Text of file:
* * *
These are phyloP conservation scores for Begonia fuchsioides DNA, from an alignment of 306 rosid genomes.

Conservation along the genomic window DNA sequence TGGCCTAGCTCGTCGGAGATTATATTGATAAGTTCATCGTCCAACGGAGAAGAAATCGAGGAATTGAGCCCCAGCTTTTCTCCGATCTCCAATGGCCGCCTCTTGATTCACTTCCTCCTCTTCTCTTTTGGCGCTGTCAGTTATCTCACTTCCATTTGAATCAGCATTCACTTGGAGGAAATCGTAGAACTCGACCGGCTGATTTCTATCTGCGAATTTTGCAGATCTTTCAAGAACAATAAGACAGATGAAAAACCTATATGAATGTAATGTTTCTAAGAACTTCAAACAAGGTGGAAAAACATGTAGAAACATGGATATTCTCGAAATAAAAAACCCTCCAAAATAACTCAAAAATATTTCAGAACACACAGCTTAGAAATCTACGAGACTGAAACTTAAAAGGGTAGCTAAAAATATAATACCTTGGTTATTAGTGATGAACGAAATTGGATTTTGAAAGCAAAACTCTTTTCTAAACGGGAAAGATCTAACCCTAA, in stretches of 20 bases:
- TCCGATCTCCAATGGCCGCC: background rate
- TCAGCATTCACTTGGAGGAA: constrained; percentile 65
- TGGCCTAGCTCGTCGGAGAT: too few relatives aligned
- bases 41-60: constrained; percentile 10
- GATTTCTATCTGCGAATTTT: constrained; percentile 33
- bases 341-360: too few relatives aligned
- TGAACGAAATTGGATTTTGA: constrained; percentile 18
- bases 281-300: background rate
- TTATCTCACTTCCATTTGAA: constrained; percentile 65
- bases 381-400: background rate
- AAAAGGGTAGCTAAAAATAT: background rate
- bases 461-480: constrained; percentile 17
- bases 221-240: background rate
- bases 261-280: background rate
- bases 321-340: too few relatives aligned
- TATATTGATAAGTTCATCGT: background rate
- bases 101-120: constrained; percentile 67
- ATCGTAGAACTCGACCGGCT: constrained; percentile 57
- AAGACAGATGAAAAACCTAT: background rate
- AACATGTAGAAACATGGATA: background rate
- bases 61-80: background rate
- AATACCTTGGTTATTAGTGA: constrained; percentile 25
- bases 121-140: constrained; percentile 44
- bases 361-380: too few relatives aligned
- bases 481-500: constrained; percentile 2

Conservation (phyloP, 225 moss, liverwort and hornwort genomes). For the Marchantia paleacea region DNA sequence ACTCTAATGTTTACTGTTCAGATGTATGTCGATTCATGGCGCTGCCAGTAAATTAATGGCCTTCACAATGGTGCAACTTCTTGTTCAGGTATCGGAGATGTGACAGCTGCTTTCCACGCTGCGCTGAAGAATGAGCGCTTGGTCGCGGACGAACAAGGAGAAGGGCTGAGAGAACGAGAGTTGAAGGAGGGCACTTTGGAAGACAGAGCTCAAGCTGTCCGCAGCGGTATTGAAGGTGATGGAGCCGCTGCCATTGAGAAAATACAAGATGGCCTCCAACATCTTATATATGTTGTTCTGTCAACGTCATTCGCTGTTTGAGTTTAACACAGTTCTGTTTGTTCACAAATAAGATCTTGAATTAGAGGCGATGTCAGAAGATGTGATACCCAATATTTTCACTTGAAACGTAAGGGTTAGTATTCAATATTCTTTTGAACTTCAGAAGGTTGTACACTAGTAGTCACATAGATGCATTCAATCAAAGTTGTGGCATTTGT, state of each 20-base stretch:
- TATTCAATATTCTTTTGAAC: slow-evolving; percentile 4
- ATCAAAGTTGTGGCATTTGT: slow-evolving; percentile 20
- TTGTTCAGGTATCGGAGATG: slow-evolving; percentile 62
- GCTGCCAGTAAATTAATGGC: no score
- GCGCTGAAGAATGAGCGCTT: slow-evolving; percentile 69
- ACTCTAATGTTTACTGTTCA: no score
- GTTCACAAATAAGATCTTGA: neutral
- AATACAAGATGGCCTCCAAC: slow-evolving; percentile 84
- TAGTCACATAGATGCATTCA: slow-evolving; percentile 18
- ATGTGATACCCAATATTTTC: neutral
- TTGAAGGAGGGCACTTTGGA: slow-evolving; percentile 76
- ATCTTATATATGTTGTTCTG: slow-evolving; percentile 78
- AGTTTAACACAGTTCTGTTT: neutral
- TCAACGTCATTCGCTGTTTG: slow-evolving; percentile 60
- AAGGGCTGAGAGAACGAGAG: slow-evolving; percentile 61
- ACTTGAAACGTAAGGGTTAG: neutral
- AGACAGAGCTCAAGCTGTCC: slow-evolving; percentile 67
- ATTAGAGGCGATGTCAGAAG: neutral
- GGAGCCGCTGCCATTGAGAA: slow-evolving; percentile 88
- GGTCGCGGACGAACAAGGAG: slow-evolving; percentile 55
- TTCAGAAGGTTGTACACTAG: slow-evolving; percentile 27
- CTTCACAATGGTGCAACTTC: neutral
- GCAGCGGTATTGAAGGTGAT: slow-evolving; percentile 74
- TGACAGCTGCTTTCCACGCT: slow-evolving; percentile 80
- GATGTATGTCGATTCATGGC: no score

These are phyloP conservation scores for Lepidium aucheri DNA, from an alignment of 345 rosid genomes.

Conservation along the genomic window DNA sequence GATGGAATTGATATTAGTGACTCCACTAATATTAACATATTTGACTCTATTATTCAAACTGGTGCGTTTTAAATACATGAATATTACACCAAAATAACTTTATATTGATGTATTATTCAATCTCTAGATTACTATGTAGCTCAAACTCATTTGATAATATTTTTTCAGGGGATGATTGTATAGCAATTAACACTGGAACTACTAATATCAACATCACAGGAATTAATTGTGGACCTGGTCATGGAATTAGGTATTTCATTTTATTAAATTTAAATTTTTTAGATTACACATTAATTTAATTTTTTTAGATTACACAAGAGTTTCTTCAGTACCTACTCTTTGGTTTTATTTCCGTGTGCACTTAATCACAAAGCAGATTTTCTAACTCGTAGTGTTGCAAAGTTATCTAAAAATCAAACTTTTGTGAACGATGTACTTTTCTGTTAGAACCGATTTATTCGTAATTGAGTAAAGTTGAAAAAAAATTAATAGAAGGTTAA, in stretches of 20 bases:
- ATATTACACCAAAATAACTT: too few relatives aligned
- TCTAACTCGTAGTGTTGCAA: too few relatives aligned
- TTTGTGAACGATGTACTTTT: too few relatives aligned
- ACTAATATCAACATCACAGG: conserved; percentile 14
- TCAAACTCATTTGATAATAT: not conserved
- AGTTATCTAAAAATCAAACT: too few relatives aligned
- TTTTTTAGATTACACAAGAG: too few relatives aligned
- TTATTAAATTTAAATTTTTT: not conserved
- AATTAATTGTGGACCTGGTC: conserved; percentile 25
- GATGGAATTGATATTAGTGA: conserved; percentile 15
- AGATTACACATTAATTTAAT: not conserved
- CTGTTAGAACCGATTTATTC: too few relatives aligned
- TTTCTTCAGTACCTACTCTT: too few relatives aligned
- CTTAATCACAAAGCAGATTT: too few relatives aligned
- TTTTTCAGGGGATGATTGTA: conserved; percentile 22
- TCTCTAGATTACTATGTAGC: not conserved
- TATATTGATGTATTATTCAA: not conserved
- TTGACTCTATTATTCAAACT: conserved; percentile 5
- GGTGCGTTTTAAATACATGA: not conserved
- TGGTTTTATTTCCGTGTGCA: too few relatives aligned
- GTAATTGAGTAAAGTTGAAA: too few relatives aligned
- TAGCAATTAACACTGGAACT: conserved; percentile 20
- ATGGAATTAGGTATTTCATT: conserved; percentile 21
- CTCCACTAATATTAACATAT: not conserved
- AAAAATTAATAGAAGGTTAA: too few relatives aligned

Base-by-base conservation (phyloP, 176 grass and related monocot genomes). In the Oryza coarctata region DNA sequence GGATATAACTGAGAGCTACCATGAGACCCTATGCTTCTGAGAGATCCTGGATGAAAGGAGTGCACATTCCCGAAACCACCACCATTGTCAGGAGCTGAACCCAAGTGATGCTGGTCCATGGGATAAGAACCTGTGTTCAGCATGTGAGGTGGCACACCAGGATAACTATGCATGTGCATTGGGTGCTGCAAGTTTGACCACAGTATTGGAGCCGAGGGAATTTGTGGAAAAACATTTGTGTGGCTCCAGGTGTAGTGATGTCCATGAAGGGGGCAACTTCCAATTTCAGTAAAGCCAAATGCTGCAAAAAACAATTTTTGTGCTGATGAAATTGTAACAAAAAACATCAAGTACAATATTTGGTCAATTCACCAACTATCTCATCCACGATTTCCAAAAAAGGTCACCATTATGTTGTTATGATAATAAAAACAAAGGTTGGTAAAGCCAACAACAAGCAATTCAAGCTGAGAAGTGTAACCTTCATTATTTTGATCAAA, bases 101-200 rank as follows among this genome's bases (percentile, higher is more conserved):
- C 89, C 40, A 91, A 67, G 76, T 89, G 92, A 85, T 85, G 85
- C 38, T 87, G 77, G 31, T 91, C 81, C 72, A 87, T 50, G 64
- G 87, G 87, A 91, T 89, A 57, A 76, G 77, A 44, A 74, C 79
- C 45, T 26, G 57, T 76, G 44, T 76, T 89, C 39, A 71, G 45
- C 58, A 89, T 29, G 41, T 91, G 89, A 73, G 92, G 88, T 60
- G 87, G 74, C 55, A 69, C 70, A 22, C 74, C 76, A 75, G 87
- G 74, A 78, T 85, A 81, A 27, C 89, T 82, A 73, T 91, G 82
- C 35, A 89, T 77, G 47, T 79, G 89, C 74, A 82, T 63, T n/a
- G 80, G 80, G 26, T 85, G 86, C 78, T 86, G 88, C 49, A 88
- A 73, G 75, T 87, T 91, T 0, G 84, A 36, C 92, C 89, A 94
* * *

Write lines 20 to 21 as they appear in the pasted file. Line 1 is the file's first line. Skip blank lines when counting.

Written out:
- ATCGTAGAACTCGACCGGCT: constrained; percentile 57
- AAGACAGATGAAAAACCTAT: background rate